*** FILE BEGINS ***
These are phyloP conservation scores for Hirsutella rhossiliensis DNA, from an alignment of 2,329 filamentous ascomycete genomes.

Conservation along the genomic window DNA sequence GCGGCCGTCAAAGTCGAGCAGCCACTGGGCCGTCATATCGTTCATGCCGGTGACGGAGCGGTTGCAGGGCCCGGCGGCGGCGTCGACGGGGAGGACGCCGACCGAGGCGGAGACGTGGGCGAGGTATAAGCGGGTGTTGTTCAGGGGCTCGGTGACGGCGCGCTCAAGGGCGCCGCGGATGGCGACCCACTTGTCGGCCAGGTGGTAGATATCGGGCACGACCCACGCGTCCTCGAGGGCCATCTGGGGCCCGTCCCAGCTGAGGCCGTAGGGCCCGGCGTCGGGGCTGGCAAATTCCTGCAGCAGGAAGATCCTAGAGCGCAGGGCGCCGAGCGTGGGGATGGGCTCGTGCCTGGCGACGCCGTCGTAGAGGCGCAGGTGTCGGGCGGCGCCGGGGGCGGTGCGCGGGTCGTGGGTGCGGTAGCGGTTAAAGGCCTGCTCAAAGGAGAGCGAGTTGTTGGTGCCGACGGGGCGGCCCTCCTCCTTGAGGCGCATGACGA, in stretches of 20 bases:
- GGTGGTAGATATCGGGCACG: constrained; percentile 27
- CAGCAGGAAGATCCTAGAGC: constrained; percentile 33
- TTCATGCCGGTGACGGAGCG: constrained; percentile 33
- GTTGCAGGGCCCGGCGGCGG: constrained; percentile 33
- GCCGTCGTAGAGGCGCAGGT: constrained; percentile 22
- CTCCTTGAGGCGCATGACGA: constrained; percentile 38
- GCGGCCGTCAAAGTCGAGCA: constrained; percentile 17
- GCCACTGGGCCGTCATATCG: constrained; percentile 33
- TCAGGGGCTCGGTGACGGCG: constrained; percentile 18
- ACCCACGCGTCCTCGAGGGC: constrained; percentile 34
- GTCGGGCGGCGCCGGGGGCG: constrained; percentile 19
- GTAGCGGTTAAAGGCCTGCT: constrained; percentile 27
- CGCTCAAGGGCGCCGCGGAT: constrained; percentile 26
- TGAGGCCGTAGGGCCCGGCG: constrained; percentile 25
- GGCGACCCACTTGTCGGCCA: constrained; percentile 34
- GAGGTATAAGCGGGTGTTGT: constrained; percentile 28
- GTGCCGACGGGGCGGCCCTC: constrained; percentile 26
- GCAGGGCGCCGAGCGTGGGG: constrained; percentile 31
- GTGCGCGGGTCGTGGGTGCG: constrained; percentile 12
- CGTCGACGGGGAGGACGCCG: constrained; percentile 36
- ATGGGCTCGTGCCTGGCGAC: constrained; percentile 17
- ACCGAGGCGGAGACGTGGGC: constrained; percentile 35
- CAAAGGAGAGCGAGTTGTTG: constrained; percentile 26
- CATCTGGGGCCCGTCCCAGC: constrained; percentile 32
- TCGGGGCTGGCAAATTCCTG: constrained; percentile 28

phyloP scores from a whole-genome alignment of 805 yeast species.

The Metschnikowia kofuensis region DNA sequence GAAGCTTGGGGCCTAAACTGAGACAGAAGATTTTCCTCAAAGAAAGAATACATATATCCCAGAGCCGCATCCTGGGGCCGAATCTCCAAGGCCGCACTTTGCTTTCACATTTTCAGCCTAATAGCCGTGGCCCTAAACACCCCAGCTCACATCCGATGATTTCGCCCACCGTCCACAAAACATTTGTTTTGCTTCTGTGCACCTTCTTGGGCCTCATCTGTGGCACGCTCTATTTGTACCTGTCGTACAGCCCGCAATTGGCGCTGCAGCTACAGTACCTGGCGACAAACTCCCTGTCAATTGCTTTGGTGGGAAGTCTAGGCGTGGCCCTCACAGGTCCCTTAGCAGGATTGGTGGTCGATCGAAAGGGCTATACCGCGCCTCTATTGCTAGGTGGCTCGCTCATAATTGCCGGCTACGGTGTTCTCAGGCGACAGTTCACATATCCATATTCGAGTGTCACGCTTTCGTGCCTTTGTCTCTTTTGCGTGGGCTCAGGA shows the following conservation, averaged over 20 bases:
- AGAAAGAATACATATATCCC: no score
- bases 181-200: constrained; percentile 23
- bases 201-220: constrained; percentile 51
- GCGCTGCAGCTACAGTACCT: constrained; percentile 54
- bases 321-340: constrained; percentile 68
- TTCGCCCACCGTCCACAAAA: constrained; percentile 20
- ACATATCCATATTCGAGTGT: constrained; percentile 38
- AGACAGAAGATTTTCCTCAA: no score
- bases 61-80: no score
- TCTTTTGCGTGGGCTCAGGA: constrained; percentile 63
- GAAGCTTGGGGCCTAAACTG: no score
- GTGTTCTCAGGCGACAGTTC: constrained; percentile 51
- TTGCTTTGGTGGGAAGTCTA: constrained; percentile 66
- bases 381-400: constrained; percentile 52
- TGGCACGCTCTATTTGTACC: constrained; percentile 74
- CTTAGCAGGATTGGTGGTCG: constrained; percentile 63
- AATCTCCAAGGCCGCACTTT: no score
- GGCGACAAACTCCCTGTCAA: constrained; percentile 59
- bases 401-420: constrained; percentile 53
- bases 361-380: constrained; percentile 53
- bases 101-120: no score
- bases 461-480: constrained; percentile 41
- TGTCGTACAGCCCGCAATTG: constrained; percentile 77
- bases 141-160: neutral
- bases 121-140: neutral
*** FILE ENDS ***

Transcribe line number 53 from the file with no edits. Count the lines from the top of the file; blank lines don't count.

- bases 141-160: neutral